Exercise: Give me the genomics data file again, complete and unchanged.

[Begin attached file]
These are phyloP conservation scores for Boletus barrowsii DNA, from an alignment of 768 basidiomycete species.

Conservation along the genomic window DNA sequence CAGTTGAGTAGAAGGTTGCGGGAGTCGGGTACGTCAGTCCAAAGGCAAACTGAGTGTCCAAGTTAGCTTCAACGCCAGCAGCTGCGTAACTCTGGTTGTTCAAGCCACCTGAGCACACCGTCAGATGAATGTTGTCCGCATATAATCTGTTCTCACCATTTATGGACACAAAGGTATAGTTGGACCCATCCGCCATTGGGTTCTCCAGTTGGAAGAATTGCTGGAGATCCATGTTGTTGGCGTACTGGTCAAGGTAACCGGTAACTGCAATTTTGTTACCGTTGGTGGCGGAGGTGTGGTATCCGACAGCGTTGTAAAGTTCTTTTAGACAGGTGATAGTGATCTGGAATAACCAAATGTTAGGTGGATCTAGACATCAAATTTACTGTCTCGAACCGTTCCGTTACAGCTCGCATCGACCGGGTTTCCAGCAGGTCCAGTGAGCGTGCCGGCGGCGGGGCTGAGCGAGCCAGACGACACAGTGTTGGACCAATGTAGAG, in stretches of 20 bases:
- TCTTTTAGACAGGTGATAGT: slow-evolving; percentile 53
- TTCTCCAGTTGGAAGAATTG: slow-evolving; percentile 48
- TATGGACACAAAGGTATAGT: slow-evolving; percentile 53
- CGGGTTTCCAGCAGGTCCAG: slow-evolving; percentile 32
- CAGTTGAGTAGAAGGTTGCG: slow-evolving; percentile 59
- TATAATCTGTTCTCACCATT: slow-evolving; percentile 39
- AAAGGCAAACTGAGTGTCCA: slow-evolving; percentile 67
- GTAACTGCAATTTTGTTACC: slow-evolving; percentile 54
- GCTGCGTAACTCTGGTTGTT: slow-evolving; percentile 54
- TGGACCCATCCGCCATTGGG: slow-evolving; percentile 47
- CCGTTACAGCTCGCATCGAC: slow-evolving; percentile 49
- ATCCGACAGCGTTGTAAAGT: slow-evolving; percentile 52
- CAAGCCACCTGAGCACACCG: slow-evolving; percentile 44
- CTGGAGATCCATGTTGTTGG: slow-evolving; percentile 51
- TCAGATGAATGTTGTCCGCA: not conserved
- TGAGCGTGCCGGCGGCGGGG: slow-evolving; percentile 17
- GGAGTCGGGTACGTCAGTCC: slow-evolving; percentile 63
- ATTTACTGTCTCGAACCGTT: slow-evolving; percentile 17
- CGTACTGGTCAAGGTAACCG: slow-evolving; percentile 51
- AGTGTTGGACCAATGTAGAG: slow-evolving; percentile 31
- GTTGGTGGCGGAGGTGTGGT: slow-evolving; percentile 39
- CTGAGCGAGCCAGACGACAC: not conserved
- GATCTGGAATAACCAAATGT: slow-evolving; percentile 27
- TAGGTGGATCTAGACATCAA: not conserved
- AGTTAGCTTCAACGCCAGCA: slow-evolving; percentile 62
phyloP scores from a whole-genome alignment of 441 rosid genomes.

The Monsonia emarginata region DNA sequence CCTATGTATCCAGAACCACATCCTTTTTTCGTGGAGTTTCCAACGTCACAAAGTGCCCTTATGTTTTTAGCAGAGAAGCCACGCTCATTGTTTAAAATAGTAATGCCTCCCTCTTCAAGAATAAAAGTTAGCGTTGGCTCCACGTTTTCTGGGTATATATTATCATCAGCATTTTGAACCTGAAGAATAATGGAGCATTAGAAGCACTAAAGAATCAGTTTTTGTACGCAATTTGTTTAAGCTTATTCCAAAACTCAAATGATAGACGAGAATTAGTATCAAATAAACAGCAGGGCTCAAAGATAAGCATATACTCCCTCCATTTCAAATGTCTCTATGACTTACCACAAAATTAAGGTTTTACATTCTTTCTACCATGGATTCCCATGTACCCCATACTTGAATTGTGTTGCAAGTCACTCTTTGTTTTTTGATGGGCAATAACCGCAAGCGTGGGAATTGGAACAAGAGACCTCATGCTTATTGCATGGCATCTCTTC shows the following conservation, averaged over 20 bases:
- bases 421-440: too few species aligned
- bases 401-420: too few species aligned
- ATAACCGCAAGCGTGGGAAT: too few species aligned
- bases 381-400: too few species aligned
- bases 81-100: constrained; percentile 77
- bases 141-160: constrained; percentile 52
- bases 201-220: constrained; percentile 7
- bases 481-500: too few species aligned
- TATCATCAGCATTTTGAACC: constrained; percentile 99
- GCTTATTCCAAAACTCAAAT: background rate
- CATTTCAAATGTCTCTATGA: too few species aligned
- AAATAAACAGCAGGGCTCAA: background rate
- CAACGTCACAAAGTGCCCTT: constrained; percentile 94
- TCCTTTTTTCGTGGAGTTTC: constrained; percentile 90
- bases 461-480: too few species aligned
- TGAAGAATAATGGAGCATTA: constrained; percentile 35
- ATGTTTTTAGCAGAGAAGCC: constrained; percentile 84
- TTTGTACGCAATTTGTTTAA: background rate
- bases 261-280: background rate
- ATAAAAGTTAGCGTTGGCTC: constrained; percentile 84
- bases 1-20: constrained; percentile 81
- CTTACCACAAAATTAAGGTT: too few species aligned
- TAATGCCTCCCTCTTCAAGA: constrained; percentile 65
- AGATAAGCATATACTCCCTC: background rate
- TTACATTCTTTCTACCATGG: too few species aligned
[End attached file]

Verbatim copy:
These are phyloP conservation scores for Boletus barrowsii DNA, from an alignment of 768 basidiomycete species.

Conservation along the genomic window DNA sequence CAGTTGAGTAGAAGGTTGCGGGAGTCGGGTACGTCAGTCCAAAGGCAAACTGAGTGTCCAAGTTAGCTTCAACGCCAGCAGCTGCGTAACTCTGGTTGTTCAAGCCACCTGAGCACACCGTCAGATGAATGTTGTCCGCATATAATCTGTTCTCACCATTTATGGACACAAAGGTATAGTTGGACCCATCCGCCATTGGGTTCTCCAGTTGGAAGAATTGCTGGAGATCCATGTTGTTGGCGTACTGGTCAAGGTAACCGGTAACTGCAATTTTGTTACCGTTGGTGGCGGAGGTGTGGTATCCGACAGCGTTGTAAAGTTCTTTTAGACAGGTGATAGTGATCTGGAATAACCAAATGTTAGGTGGATCTAGACATCAAATTTACTGTCTCGAACCGTTCCGTTACAGCTCGCATCGACCGGGTTTCCAGCAGGTCCAGTGAGCGTGCCGGCGGCGGGGCTGAGCGAGCCAGACGACACAGTGTTGGACCAATGTAGAG, in stretches of 20 bases:
- TCTTTTAGACAGGTGATAGT: slow-evolving; percentile 53
- TTCTCCAGTTGGAAGAATTG: slow-evolving; percentile 48
- TATGGACACAAAGGTATAGT: slow-evolving; percentile 53
- CGGGTTTCCAGCAGGTCCAG: slow-evolving; percentile 32
- CAGTTGAGTAGAAGGTTGCG: slow-evolving; percentile 59
- TATAATCTGTTCTCACCATT: slow-evolving; percentile 39
- AAAGGCAAACTGAGTGTCCA: slow-evolving; percentile 67
- GTAACTGCAATTTTGTTACC: slow-evolving; percentile 54
- GCTGCGTAACTCTGGTTGTT: slow-evolving; percentile 54
- TGGACCCATCCGCCATTGGG: slow-evolving; percentile 47
- CCGTTACAGCTCGCATCGAC: slow-evolving; percentile 49
- ATCCGACAGCGTTGTAAAGT: slow-evolving; percentile 52
- CAAGCCACCTGAGCACACCG: slow-evolving; percentile 44
- CTGGAGATCCATGTTGTTGG: slow-evolving; percentile 51
- TCAGATGAATGTTGTCCGCA: not conserved
- TGAGCGTGCCGGCGGCGGGG: slow-evolving; percentile 17
- GGAGTCGGGTACGTCAGTCC: slow-evolving; percentile 63
- ATTTACTGTCTCGAACCGTT: slow-evolving; percentile 17
- CGTACTGGTCAAGGTAACCG: slow-evolving; percentile 51
- AGTGTTGGACCAATGTAGAG: slow-evolving; percentile 31
- GTTGGTGGCGGAGGTGTGGT: slow-evolving; percentile 39
- CTGAGCGAGCCAGACGACAC: not conserved
- GATCTGGAATAACCAAATGT: slow-evolving; percentile 27
- TAGGTGGATCTAGACATCAA: not conserved
- AGTTAGCTTCAACGCCAGCA: slow-evolving; percentile 62
phyloP scores from a whole-genome alignment of 441 rosid genomes.

The Monsonia emarginata region DNA sequence CCTATGTATCCAGAACCACATCCTTTTTTCGTGGAGTTTCCAACGTCACAAAGTGCCCTTATGTTTTTAGCAGAGAAGCCACGCTCATTGTTTAAAATAGTAATGCCTCCCTCTTCAAGAATAAAAGTTAGCGTTGGCTCCACGTTTTCTGGGTATATATTATCATCAGCATTTTGAACCTGAAGAATAATGGAGCATTAGAAGCACTAAAGAATCAGTTTTTGTACGCAATTTGTTTAAGCTTATTCCAAAACTCAAATGATAGACGAGAATTAGTATCAAATAAACAGCAGGGCTCAAAGATAAGCATATACTCCCTCCATTTCAAATGTCTCTATGACTTACCACAAAATTAAGGTTTTACATTCTTTCTACCATGGATTCCCATGTACCCCATACTTGAATTGTGTTGCAAGTCACTCTTTGTTTTTTGATGGGCAATAACCGCAAGCGTGGGAATTGGAACAAGAGACCTCATGCTTATTGCATGGCATCTCTTC shows the following conservation, averaged over 20 bases:
- bases 421-440: too few species aligned
- bases 401-420: too few species aligned
- ATAACCGCAAGCGTGGGAAT: too few species aligned
- bases 381-400: too few species aligned
- bases 81-100: constrained; percentile 77
- bases 141-160: constrained; percentile 52
- bases 201-220: constrained; percentile 7
- bases 481-500: too few species aligned
- TATCATCAGCATTTTGAACC: constrained; percentile 99
- GCTTATTCCAAAACTCAAAT: background rate
- CATTTCAAATGTCTCTATGA: too few species aligned
- AAATAAACAGCAGGGCTCAA: background rate
- CAACGTCACAAAGTGCCCTT: constrained; percentile 94
- TCCTTTTTTCGTGGAGTTTC: constrained; percentile 90
- bases 461-480: too few species aligned
- TGAAGAATAATGGAGCATTA: constrained; percentile 35
- ATGTTTTTAGCAGAGAAGCC: constrained; percentile 84
- TTTGTACGCAATTTGTTTAA: background rate
- bases 261-280: background rate
- ATAAAAGTTAGCGTTGGCTC: constrained; percentile 84
- bases 1-20: constrained; percentile 81
- CTTACCACAAAATTAAGGTT: too few species aligned
- TAATGCCTCCCTCTTCAAGA: constrained; percentile 65
- AGATAAGCATATACTCCCTC: background rate
- TTACATTCTTTCTACCATGG: too few species aligned